About Allergy

Allergy is an inappropriate immune response to allergens. Allergen particles can be present in the air, such as pollen and mould spores, or on something you physically encounter such as chemicals at work.

Some people are more prone to allergy than others. These people are what is referred to as ‘atopic’. Atopic people are genetically predisposed to allergy. Atopy can be diagnosed if you suffer from allergy and a close member of your family also does.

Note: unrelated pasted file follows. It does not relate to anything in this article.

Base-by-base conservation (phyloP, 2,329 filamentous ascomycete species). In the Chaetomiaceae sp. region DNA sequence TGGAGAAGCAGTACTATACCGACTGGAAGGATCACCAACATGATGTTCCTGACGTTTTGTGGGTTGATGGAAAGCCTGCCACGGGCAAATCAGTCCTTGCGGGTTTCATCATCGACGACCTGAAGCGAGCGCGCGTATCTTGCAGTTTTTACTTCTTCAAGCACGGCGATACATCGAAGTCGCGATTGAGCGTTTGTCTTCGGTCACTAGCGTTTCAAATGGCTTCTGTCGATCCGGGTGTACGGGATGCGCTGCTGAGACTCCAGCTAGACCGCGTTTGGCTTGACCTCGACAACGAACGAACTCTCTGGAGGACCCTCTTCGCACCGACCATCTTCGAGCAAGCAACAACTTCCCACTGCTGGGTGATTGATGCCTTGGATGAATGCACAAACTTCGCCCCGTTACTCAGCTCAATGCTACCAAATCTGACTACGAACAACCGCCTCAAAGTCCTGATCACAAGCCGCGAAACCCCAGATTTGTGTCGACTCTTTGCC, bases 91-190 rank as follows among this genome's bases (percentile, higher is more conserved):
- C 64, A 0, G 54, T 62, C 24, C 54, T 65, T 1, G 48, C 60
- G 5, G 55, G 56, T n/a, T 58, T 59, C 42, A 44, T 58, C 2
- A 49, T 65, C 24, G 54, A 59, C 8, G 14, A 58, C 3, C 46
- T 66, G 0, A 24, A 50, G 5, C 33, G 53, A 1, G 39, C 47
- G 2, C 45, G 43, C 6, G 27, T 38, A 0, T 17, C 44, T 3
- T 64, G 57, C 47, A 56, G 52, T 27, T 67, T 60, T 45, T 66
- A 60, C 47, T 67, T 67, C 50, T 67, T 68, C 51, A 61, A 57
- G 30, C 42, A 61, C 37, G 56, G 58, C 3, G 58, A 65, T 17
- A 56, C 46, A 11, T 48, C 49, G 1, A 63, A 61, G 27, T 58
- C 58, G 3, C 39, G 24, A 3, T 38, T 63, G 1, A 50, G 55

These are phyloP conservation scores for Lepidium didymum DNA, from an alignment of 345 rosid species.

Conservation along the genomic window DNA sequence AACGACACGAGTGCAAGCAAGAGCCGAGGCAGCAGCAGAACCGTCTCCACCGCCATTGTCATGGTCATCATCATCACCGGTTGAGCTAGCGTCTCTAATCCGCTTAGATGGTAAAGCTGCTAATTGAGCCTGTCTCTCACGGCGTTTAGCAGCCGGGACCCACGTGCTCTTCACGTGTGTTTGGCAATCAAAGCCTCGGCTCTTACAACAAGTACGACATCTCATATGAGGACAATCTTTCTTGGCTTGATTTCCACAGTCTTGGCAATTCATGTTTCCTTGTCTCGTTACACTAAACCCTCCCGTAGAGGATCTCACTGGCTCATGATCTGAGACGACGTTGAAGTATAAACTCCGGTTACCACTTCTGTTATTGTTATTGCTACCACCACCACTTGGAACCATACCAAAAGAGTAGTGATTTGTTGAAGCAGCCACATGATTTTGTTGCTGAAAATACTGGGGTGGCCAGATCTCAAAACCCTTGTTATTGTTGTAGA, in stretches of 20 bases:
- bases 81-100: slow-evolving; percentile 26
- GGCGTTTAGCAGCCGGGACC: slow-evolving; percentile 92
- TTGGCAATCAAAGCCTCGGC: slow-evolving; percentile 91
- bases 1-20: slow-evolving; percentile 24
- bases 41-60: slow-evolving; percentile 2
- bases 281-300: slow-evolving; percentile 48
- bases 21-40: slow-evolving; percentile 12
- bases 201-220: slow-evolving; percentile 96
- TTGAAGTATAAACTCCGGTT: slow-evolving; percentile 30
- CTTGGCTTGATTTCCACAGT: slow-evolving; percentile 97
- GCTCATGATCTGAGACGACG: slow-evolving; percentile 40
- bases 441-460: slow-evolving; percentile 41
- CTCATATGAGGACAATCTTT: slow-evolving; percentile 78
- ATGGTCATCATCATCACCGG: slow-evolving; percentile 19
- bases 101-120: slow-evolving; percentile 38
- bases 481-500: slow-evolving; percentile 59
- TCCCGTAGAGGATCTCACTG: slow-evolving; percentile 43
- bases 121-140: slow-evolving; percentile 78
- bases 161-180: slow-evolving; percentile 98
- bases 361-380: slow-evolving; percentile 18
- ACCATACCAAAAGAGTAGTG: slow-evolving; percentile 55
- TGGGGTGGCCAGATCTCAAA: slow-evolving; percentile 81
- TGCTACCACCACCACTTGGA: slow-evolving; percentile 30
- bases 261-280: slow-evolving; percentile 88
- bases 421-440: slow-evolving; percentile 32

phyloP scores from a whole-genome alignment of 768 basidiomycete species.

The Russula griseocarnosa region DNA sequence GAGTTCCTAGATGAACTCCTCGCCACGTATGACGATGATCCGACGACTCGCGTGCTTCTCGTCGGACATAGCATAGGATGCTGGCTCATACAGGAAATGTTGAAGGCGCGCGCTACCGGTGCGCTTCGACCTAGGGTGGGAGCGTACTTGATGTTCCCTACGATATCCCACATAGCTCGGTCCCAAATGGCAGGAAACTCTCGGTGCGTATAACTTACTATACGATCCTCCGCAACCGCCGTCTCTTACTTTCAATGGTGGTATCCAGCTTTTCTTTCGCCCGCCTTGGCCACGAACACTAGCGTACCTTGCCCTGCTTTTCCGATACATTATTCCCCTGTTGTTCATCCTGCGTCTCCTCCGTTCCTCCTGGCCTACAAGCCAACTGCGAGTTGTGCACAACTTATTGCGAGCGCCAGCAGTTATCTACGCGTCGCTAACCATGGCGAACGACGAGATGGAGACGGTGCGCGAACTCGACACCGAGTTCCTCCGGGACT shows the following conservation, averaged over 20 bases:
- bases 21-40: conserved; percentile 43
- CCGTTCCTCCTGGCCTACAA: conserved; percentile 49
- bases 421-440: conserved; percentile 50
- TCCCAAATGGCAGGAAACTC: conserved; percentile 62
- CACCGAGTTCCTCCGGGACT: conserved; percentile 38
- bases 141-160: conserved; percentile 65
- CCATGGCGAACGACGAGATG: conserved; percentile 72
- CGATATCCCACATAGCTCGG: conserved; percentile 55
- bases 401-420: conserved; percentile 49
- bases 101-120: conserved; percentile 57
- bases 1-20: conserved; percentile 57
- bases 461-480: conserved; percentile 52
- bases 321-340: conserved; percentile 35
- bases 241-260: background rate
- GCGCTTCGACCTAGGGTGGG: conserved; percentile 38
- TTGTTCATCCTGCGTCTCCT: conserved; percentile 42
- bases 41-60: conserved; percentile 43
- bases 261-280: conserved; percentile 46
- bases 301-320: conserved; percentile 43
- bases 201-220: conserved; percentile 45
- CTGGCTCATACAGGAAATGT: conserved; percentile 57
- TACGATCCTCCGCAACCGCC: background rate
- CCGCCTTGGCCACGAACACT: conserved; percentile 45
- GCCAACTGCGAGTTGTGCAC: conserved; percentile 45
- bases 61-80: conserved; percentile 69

Atopy is characterised by increased levels of a certain antibody in your blood called immunoglobulin E (you will usually see this written as ‘IgE’). Everyone has IgE in their body as IgE is used by the immune system to fight off parasites (like worms) but increased levels mean you are more likely to become ‘sensitised’ to allergens. The IgE in your body recognises proteins on the surface of allergens (you may see these proteins referred to as antigens) and sees them as a threat. The IgE attaches to other immune cells which send out signals to even more immune cells telling them the body is under attack and they need to react. This reaction can result in swelling, blood vessels becoming leaky and increased mucus production amongst other things. This is why your nose and eyes may run, you may get strange rashes and bumps on the skin, or you may find, if you are asthmatic, it triggers an attack.